Cheasty Boulevard

Cheasty Boulevard was designed by the Olmsted Brothers in 1910. It is located in the Jefferson Park neighborhood and runs between the intersection of Martin Luther King Jr. Way and Rainier Ave to the north and Beacon Ave at Jefferson Park to the south. It is 1.3 miles long.

The boulevard was originally the entrance to Jefferson Park and so was named Jefferson Boulevard. It was renamed in 1914 to honor a Seattle Park Board member, E.C. Cheasty, who was instrumental in bringing the Olmsted Brothers to the city to develop a parks and boulevards system. The Olmsted Brothers intended the boulevard to connect Jefferson Park to Mount Baker Boulevard and, ultimately, Lake Washington. As stated in their 1903 report: “To connect Beacon Hill Park (now Jefferson Park) with Lake Washington Parkway, as well as to benefit the citizens and property in the southern part of the city, it would be desirable to have a broad parkway slant down the east flank of the hill in a northerly direction . . . to a crossing of the Renton electric railway (today’s Rainier Avenue).” From that point the parkway would turn and navigate the next hill in a southeasterly direction until reaching the “saddle” in the ridge (where Mt. Baker Park is today). From the saddle, the route would take the gentle slope down to the shoreline of Lake Washington. John Charles originally envisioned the parkway leading to Jefferson Park’s northeast corner, but by 1907 the city boundary had extended further southward, allowing a more southerly alignment that was still within city limits. A December 1908 map showing the Olmsted system of parks and boulevards shows a revised alignment connecting the parkway to the southeast corner of Jefferson Park. In early 1909 the park commissioners approved this alignment.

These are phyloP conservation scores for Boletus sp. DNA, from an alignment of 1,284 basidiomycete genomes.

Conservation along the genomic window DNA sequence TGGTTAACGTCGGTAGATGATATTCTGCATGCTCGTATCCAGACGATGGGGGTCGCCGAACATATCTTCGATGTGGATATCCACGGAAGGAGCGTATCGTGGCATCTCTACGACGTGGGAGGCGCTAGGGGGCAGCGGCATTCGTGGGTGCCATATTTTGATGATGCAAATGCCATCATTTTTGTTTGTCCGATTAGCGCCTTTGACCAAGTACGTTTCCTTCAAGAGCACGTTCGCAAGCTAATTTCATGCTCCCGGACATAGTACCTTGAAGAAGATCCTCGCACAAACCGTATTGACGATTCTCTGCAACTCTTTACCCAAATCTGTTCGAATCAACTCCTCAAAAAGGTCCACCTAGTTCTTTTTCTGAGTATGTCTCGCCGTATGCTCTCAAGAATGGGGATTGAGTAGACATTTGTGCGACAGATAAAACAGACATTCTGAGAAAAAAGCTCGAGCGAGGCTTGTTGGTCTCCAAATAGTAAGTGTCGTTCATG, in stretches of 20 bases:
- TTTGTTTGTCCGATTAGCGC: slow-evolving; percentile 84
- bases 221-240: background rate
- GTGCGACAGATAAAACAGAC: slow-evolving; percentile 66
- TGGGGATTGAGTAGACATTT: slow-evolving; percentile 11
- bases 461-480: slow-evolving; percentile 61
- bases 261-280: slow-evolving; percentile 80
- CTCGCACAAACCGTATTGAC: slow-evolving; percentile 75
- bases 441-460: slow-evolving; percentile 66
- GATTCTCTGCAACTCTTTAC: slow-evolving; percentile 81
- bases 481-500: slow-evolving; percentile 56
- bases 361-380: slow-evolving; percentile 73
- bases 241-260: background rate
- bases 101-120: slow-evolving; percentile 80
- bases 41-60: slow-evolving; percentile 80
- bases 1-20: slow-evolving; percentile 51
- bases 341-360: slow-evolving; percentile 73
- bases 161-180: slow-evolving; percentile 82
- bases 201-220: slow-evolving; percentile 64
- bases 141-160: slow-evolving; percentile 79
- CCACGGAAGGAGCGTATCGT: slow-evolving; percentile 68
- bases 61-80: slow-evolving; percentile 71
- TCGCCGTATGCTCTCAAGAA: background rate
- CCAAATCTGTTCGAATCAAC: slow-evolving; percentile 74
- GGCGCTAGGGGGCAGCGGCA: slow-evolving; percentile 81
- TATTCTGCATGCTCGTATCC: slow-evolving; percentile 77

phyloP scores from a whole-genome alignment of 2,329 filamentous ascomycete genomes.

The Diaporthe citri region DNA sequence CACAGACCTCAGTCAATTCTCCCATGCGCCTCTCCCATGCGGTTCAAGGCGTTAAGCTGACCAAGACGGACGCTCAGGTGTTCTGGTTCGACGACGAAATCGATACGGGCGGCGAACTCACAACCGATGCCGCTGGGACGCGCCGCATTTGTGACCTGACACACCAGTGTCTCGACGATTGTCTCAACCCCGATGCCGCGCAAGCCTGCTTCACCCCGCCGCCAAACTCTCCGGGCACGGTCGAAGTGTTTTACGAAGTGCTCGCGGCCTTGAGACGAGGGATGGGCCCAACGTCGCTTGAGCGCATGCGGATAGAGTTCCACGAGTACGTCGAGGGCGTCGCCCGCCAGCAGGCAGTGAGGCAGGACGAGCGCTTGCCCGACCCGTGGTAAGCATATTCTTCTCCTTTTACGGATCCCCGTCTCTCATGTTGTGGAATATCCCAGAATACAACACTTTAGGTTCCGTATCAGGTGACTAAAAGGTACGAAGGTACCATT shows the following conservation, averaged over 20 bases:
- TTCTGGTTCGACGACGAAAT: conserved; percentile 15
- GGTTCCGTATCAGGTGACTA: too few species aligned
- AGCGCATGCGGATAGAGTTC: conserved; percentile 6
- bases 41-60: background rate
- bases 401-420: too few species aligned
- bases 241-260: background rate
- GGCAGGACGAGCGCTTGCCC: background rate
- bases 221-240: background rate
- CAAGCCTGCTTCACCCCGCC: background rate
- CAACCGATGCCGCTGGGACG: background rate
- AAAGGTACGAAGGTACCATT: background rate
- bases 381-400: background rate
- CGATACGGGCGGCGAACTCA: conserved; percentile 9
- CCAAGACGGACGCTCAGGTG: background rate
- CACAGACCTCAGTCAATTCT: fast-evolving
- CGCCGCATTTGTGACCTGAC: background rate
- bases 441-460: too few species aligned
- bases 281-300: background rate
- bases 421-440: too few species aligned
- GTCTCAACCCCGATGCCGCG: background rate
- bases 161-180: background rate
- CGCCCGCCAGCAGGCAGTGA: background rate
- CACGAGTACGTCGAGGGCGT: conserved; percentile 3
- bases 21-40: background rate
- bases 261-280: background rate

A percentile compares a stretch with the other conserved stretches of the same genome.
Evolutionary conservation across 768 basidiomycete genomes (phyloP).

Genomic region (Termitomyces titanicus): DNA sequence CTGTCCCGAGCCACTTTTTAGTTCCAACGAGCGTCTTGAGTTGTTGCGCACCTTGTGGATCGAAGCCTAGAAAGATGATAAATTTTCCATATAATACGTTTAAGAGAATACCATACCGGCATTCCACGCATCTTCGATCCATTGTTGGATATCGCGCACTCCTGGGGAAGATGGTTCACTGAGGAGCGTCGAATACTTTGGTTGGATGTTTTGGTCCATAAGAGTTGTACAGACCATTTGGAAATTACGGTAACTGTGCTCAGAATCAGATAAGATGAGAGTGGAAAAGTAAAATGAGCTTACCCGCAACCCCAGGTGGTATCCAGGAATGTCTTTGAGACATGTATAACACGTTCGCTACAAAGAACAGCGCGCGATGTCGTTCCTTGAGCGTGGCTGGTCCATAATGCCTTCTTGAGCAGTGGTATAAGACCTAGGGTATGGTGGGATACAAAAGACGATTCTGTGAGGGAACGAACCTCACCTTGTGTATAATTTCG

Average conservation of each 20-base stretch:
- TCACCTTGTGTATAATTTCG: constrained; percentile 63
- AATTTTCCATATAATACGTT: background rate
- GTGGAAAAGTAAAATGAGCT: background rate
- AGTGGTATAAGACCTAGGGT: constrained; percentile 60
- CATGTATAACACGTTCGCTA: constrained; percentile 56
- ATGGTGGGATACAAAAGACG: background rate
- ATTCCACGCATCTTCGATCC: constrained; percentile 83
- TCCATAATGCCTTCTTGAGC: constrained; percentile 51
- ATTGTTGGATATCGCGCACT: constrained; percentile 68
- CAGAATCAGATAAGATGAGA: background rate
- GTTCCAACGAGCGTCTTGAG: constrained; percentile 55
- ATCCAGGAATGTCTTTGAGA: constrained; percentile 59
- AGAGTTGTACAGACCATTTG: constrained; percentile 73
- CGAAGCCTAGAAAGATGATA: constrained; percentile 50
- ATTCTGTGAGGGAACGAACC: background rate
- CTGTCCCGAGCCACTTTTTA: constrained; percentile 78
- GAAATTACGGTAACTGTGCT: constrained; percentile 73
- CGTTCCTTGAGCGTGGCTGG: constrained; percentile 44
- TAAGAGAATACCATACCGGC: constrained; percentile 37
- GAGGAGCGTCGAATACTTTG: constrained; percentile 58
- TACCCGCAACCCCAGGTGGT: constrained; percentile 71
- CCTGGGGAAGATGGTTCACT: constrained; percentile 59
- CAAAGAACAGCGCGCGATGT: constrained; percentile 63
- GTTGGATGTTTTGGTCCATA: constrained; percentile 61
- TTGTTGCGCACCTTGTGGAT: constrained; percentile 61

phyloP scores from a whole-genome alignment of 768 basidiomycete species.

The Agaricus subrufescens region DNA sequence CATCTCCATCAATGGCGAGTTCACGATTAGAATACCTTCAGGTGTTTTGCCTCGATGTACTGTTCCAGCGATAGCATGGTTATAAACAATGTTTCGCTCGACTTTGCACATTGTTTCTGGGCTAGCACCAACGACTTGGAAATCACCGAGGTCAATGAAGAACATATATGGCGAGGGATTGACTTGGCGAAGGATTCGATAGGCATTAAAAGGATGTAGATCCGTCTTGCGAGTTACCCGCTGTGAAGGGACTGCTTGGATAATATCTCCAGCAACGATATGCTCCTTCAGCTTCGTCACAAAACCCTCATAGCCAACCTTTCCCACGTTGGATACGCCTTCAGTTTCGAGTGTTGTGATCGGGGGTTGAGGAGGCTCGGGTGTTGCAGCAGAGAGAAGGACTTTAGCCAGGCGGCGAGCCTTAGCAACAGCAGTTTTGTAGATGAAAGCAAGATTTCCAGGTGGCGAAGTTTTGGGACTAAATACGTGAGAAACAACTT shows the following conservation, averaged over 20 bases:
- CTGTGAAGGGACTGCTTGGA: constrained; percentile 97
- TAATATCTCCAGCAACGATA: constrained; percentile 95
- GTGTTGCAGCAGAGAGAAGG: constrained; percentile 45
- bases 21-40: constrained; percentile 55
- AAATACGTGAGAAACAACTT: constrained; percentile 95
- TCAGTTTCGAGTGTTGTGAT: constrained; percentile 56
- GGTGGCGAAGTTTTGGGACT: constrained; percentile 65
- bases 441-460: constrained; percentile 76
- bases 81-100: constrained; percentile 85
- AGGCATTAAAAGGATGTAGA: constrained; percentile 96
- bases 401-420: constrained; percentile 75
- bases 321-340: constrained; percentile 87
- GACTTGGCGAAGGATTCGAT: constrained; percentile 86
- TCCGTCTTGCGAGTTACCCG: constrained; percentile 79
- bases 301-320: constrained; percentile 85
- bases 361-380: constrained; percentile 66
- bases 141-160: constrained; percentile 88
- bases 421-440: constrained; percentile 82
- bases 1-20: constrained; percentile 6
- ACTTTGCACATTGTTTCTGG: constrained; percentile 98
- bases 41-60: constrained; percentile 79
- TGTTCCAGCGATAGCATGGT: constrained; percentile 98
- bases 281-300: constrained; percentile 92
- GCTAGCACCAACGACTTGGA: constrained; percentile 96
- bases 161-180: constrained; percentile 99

A 1912 Preliminary Plan by Olmsted for Jefferson Park includes the upper section of the boulevard and shows a winding route responding to the natural terrain, the roadway incorporating a median strip and formal tree spacing as it heads further down the wooded slope.

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